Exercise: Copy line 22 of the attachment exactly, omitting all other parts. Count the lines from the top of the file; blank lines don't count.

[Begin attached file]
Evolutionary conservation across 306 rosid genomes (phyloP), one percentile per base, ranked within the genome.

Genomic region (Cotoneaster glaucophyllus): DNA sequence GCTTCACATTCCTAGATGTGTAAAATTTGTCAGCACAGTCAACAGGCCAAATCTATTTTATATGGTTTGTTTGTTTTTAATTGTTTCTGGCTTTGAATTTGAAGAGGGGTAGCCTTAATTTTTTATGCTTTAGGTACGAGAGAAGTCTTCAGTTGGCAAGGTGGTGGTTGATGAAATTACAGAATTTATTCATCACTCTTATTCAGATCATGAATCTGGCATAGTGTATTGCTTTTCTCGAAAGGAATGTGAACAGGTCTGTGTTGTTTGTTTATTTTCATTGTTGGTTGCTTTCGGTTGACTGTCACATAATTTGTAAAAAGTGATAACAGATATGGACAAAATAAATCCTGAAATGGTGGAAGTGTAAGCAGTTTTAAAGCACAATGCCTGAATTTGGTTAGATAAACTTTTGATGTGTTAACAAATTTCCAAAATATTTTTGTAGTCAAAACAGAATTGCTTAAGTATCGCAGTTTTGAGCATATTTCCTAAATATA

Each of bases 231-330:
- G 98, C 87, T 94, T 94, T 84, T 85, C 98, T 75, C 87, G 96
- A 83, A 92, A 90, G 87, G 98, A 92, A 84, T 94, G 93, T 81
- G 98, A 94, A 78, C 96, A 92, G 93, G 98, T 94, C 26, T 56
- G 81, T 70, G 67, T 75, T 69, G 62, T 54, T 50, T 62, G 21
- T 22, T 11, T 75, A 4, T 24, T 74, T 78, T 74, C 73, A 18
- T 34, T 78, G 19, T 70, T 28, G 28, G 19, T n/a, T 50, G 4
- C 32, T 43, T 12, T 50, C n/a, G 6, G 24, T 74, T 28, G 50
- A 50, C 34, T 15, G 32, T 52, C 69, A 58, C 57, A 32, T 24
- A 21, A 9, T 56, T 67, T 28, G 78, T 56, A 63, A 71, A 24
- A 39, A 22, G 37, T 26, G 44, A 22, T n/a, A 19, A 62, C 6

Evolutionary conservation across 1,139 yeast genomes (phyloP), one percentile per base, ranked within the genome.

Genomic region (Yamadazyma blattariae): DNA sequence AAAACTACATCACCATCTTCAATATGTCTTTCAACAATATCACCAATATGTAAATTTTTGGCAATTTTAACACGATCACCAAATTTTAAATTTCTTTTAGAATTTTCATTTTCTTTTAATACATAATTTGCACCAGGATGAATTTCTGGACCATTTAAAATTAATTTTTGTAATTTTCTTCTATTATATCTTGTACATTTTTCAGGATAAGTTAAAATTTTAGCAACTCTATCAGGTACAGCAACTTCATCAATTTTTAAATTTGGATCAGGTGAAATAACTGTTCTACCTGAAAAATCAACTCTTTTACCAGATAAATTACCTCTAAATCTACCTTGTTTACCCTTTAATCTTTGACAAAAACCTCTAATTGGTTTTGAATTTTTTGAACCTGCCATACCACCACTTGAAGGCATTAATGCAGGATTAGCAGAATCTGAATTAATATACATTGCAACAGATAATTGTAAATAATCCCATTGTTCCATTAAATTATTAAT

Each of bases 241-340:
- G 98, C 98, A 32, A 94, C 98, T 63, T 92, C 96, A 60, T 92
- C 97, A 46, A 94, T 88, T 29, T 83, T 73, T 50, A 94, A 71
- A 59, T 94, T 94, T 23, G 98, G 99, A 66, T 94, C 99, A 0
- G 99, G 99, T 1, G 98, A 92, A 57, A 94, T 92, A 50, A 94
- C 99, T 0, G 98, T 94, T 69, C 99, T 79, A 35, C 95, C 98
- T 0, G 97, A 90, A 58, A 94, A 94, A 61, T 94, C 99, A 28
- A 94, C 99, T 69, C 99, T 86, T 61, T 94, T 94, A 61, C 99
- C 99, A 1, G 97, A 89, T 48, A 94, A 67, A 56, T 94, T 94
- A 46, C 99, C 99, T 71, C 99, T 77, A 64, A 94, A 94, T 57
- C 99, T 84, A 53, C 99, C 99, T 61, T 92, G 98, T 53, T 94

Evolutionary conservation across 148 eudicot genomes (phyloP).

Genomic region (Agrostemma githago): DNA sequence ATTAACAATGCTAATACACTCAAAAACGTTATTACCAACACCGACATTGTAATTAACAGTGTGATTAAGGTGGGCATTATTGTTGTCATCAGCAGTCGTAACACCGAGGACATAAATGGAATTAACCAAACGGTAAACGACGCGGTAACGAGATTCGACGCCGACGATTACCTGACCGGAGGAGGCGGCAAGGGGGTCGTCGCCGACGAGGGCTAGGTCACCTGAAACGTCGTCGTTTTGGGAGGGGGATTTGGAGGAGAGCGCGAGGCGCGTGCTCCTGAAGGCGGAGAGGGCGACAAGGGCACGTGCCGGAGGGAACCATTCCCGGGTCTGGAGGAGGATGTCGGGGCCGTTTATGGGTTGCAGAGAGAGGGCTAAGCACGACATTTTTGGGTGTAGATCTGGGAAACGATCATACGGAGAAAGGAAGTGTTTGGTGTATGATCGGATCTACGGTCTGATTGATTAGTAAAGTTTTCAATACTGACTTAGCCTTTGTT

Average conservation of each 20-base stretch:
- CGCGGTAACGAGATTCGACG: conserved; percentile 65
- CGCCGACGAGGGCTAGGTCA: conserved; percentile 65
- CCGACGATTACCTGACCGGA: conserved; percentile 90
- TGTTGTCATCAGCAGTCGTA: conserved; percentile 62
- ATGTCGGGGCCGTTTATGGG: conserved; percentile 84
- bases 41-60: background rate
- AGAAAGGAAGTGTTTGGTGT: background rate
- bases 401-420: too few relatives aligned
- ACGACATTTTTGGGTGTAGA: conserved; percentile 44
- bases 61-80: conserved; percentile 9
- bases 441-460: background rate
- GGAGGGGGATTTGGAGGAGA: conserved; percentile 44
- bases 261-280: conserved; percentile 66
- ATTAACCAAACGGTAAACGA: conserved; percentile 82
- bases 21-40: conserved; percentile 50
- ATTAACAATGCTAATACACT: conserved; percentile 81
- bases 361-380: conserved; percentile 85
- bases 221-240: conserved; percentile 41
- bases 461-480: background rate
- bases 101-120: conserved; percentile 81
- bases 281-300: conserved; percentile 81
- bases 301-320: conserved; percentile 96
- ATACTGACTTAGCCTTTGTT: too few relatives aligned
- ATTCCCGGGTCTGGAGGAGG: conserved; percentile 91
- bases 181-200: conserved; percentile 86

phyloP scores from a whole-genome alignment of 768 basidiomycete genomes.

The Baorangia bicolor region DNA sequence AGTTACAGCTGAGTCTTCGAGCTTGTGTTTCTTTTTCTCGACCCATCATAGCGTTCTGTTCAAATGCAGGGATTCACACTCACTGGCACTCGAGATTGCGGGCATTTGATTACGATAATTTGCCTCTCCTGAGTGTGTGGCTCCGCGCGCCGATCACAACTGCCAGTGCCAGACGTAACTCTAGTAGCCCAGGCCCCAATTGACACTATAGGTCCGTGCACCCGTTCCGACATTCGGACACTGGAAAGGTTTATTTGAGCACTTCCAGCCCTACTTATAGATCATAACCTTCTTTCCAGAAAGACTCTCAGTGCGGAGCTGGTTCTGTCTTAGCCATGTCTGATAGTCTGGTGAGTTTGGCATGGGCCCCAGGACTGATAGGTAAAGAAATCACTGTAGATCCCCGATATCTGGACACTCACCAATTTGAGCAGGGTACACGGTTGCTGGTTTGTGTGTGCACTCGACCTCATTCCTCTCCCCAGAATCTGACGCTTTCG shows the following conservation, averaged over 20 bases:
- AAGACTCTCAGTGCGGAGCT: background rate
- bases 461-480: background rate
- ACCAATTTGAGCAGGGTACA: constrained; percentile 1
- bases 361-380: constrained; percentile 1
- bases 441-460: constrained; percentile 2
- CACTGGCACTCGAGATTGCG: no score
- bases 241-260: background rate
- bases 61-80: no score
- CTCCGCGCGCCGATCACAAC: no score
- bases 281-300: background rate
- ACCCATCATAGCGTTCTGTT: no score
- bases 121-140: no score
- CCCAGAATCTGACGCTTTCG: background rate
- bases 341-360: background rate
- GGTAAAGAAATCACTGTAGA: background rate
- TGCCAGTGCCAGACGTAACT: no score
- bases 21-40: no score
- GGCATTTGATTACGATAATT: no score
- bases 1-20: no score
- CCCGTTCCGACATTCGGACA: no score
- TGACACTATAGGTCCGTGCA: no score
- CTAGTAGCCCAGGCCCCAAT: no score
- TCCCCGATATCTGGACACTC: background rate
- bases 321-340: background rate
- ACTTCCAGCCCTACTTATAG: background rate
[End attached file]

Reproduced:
- T 0, G 97, A 90, A 58, A 94, A 94, A 61, T 94, C 99, A 28